The familiar Barn Swallow (Hirundo rustica) is a common breeding bird across North America, Europe, and Asia and winters in South America and southern Africa (it is possible that the variation across this enormous distribution may actually represent more than one species). In the New World, Barn Swallows breed from Canada to Mexico. They are also now established as breeders in northeastern Argentina, where a small number of breeding pairs were first documented in 1980 and the species has since been well established (Billerman et al. 2011). They winter from Mexico and Panama, Puerto Rico, and the Lesser Antilles south throughout South America to Tierra del Fuego. In Eurasia, the breeding range extends from Iceland, the British Isles, the Faeroe Islands, Scandinavia, northern Russia, and northern Siberia south to the Mediterranean region, northern Africa, the Near East, Arabia, Iran, the Himalayas, China, Taiwan, and Japan; these Old World populations winter south to tropical Africa, the East Indies, northern Australia, and Micronesia. Winter range can be difficult to delineate due to late fall records (as late as December) and early spring migrants.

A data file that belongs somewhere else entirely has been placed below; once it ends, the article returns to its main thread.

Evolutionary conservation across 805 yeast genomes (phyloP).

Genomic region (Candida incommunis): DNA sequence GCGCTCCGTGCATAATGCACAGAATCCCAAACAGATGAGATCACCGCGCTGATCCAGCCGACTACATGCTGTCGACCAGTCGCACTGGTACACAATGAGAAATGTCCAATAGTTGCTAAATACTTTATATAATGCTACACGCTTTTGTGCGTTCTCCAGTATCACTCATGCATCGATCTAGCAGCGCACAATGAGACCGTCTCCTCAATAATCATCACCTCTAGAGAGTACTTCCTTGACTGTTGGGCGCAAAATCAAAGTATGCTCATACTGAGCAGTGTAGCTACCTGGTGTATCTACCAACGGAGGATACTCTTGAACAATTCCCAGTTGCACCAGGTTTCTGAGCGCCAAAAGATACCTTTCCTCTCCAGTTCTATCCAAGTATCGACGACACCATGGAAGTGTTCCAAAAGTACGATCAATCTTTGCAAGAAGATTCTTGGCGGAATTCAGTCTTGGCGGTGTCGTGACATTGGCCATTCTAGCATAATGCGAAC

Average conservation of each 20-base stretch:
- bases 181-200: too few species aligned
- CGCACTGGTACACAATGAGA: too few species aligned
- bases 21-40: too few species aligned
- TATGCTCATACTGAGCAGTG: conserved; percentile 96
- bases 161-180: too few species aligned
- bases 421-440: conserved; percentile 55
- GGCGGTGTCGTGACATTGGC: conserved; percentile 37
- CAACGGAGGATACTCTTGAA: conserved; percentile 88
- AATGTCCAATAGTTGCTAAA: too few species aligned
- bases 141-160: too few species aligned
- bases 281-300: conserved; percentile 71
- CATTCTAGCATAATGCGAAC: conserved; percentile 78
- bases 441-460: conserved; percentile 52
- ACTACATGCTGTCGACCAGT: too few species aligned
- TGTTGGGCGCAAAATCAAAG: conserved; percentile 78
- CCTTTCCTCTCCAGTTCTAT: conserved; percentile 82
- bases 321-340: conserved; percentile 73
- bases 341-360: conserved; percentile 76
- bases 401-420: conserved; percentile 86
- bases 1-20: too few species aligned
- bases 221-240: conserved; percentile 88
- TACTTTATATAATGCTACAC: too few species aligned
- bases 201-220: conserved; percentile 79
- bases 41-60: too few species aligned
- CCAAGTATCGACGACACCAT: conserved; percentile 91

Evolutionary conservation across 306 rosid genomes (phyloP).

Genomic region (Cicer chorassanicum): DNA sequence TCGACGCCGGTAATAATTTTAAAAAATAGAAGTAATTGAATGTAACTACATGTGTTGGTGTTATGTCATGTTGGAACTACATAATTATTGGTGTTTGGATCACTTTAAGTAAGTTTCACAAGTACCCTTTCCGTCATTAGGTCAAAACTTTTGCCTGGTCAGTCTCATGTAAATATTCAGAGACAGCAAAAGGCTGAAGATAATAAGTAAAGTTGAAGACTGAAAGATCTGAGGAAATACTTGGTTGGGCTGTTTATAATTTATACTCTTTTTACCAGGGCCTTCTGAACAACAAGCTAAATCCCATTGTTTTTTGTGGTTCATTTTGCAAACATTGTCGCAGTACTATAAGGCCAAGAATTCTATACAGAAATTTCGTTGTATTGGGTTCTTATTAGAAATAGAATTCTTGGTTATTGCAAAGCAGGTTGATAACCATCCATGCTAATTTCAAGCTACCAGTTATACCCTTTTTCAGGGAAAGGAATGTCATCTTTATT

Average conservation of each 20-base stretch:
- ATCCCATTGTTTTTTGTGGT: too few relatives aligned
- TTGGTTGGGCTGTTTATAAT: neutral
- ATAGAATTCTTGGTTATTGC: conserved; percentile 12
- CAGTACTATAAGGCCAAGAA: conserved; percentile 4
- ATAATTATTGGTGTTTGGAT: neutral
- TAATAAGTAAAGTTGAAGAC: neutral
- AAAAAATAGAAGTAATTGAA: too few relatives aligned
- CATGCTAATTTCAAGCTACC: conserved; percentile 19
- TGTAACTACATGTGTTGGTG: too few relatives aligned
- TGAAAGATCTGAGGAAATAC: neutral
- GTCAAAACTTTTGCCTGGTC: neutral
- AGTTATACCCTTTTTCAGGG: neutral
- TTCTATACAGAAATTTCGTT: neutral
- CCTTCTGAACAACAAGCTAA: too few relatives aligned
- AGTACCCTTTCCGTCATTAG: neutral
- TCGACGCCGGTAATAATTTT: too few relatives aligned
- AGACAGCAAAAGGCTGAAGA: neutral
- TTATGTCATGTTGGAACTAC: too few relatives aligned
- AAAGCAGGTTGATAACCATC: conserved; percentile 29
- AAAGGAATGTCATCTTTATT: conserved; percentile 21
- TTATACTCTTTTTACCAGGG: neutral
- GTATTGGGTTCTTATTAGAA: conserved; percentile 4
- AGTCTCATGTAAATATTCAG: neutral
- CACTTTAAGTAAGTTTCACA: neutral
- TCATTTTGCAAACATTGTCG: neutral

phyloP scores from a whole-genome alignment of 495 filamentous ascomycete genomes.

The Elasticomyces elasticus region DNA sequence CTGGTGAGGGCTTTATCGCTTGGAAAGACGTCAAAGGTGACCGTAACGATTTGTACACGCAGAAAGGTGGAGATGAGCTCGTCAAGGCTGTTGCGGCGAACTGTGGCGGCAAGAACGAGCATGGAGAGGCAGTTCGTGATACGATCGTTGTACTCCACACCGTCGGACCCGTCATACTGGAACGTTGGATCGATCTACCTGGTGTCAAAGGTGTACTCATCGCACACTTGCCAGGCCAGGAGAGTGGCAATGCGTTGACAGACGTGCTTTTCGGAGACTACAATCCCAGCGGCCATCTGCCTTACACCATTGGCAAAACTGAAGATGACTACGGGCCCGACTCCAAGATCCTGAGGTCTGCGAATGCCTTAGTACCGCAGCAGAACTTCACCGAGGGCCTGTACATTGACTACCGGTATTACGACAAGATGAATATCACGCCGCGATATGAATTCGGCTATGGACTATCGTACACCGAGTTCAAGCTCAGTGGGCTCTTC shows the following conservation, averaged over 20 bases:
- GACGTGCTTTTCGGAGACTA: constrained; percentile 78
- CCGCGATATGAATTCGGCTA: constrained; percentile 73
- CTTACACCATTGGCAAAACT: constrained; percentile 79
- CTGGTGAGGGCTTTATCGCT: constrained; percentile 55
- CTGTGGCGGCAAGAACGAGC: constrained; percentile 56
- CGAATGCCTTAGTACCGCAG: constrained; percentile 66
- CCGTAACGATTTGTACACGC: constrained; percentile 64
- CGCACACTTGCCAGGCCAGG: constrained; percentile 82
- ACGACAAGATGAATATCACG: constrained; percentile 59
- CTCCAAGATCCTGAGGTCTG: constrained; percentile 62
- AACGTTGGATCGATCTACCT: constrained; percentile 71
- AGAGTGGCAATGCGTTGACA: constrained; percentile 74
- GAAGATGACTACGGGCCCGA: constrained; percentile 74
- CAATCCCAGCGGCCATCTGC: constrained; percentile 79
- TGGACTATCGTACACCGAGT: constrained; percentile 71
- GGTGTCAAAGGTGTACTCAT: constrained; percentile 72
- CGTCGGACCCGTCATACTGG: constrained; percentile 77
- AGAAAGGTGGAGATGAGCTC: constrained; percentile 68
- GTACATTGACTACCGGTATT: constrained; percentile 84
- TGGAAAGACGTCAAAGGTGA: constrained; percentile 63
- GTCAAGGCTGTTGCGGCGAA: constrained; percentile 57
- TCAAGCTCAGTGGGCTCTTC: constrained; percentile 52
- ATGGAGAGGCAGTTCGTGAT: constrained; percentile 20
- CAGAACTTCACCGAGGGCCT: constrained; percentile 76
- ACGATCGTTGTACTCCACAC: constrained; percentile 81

Barn Swallows live in open or semi-open country (farms, fields, marshes, lakes), often near water, and capture and eat most of their food (mainly flying insects) in the air.
Courtship involves aerial chases. On a perch, the members of a mated pair sit close together, touch bills, and engage in mutual preening. Several Barn Swallow pairs may nest in the same immediate area, but Barn Swallows do not form dense colonies as some swallows do. Originally, Barn Swallows nested in crevices in cliffs or shallow caves, but today most nest sites are in open buildings, under eaves, under bridges or docks, or in similar situations. The nest, which is built by both sexes, is a cup of mud and dried grass lined with feathers. The 4 to 5 (sometimes 6, rarely 7) eggs are white, spotted with brown. Eggs are incubated by both sexes (but especially by the female) for 13 to 17 days. Both parents feed the young. One or two additional birds, the pair's offspring from previous broods, may attend the nest and sometimes feed the nestlings. Young leave the nest around 18 to 23 days after hatching.
Barn Swallows migrate in flocks, mainly by day.
(Kaufman 1996; AOU 1998; Dunn and Alderfer 2011)
- American Ornithologists' Union. 1998. Check-list of North American Birds, 7th edition. American Ornithologists' Union, Washington, D.C.
- Billerman, S.M., Huber, G.H., Winkler, D.W., Safran, R.J., and I.J. Lovette. 2011. Population Genetics of a Recent Transcontinental Colonization of South America by Breeding Barn Swallows (Hirundo rustica). The Auk 128(3):506-513.
- Dunn, J.L. and J. Alderfer. 2011. National Geographic Field Guide to the Birds of North America. National Geographic Society, Washington, D.C.
- Kaufman, K. 1996. Lives of North American Birds. Houghton Mifflin, Boston
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